Use of the sports concussion assessment tool 3 in emergency department patients with psychiatric disease

Atticus Coscia, Uwe Stolz, Christopher Barczak, Natalie Wright, Stephan Mittermeyer, Tanzid Shams, Stephen Epstein, Natalie Kreitzer

Research output: Contribution to journalArticlepeer-review


Objective: The Sports Concussion Assessment Tool 3 (SCAT3) Symptom Evaluation (SE) is used in the emergency department (ED). This study aimed to examine the effects of psychiatric history on the SCAT3 SE symptom severity score (SSS). Setting: Three US EDs. Participants: A total of 272 ED patients with suspected concussion. Design: Prospective, nonrandomized, nonblinded study. The SCAT3 SE SSS, demographic data, medical information, and self-reported psychiatric history were obtained from patients by clinical research staff when they presented to the ED seeking standard clinical care. Concussion diagnoses were determined following a comprehensive assessment by an ED physician trained in managing concussions and adjudicated by supervising physicians. Main Measures: The primary outcome measure was SSS. The association between SSS, self-reported psychiatric disease, and concussion diagnosis was analyzed using multivariable linear regression. Results: 68.4% of subjects were diagnosed with a concussion. After controlling for age, sex, race, history of previous concussion, and interval from injury to ED presentation, self-reported psychiatric history (adjusted regression coefficient (βa): 16.9; confidence interval [CI]: 10.1, 23.6), and concussion diagnosis (βa: 21.7; CI: 14.2, 29.2) were both independently associated with a significant increase in SSS. Subjects with a history of concussion had a significantly higher SSS (βa: 9.1; CI: 1.8, 16.5). Interval from injury to ED presentation was also associated with a significant increase in SSS (βa: 1.6 per 6-hour increase; CI: 0.4, 2.8). Conclusion: Our findings demonstrate that a history of preexisting psychiatric disease, as self-reported by patients with a suspected concussion treated in the ED, is independently associated with significantly higher scores on the SCAT3 SE. This suggests that a history of psychiatric illness may need to be accounted for when the SCAT3 SE is used in the ED for the assessment of concussion.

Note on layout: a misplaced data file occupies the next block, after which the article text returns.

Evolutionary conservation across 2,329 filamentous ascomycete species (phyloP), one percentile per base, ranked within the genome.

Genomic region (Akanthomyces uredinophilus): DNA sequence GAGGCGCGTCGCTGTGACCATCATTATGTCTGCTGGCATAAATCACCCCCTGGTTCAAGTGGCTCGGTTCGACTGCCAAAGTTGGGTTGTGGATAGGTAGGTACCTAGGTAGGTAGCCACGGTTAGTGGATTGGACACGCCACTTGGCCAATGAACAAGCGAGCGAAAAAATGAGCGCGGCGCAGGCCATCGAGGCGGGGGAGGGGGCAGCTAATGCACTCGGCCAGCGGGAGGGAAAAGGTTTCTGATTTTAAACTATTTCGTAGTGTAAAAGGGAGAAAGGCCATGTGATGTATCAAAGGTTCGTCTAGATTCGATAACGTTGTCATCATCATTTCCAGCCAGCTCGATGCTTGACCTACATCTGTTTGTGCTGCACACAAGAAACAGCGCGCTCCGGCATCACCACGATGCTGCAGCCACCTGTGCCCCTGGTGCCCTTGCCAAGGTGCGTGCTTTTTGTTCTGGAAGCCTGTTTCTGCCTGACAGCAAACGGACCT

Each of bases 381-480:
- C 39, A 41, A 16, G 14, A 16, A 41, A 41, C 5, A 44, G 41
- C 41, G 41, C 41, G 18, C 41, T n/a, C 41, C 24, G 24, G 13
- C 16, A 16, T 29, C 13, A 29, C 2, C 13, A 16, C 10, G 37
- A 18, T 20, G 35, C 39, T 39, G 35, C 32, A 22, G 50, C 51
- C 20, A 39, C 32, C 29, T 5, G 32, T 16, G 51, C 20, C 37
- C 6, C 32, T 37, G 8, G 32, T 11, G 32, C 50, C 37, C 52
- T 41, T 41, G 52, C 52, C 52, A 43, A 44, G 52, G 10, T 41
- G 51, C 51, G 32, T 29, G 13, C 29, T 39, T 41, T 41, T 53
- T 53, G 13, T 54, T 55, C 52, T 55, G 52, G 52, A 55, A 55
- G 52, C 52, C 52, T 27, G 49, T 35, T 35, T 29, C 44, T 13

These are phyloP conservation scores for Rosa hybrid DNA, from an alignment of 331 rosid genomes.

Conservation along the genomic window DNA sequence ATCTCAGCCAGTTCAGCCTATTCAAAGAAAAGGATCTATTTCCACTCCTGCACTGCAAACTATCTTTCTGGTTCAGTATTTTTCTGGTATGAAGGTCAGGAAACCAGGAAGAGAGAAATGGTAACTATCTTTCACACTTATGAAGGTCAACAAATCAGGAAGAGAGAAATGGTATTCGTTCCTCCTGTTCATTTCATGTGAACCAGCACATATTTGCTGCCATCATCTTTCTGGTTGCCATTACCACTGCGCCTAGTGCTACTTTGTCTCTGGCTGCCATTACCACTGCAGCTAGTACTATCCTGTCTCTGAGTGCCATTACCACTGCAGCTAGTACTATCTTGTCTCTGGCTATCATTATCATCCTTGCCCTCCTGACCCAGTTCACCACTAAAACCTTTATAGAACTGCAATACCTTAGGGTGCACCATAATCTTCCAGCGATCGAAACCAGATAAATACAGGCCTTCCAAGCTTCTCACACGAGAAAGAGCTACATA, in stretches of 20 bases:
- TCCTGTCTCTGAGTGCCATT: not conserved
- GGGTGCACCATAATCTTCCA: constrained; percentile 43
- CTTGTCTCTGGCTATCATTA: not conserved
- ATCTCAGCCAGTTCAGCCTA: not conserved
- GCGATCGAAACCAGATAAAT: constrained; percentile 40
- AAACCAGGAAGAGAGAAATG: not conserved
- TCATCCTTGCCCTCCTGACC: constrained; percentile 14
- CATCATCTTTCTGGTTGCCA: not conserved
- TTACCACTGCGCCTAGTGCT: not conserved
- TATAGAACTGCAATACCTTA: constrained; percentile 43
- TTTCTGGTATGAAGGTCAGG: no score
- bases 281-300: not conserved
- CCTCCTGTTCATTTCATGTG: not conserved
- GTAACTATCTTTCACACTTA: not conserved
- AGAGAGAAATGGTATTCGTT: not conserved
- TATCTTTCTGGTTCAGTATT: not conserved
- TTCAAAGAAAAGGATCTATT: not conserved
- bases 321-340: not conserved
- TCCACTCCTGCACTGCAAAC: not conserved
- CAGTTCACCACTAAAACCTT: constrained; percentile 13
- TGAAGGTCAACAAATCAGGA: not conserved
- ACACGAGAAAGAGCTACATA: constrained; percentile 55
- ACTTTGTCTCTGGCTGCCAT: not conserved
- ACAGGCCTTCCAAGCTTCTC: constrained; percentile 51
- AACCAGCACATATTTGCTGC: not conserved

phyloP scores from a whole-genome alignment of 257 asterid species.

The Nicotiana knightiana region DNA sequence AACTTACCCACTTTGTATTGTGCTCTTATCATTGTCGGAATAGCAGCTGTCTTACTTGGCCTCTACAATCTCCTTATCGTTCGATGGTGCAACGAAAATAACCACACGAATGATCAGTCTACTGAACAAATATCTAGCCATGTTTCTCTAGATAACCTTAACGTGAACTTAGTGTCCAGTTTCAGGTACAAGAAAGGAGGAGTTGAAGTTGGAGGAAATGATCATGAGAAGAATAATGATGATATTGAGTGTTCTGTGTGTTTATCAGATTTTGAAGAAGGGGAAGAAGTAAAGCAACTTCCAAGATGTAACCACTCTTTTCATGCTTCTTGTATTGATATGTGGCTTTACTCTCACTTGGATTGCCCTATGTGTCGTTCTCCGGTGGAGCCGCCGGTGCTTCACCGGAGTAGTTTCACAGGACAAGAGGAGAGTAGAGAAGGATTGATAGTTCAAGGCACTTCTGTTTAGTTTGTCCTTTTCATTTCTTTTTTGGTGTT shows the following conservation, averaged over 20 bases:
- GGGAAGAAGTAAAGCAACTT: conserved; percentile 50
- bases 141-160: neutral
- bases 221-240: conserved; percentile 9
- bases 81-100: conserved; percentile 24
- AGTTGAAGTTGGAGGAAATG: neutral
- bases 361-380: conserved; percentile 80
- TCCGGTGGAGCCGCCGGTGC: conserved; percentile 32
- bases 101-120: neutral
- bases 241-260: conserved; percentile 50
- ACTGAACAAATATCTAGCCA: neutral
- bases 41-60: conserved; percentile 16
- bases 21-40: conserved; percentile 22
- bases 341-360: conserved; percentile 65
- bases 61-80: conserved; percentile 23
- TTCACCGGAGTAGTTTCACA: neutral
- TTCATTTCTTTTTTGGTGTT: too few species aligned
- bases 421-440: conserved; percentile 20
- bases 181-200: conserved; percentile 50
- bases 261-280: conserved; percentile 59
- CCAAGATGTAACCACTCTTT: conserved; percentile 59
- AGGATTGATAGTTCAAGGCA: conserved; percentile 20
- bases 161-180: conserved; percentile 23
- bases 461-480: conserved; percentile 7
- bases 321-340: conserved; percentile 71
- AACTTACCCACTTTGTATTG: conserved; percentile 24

Original languageEnglish (US)
Pages (from-to)E302-E311
JournalJournal of Head Trauma Rehabilitation
Issue number5
StatePublished - Sep 2021
Externally publishedYes


  • Concussion assessment
  • Emergency department
  • Psychiatric disease
  • SCAT3
  • Symptom evaluation

ASJC Scopus subject areas

  • Physical Therapy, Sports Therapy and Rehabilitation
  • Rehabilitation
  • Clinical Neurology


Dive into the research topics of 'Use of the sports concussion assessment tool 3 in emergency department patients with psychiatric disease'. Together they form a unique fingerprint.

Cite this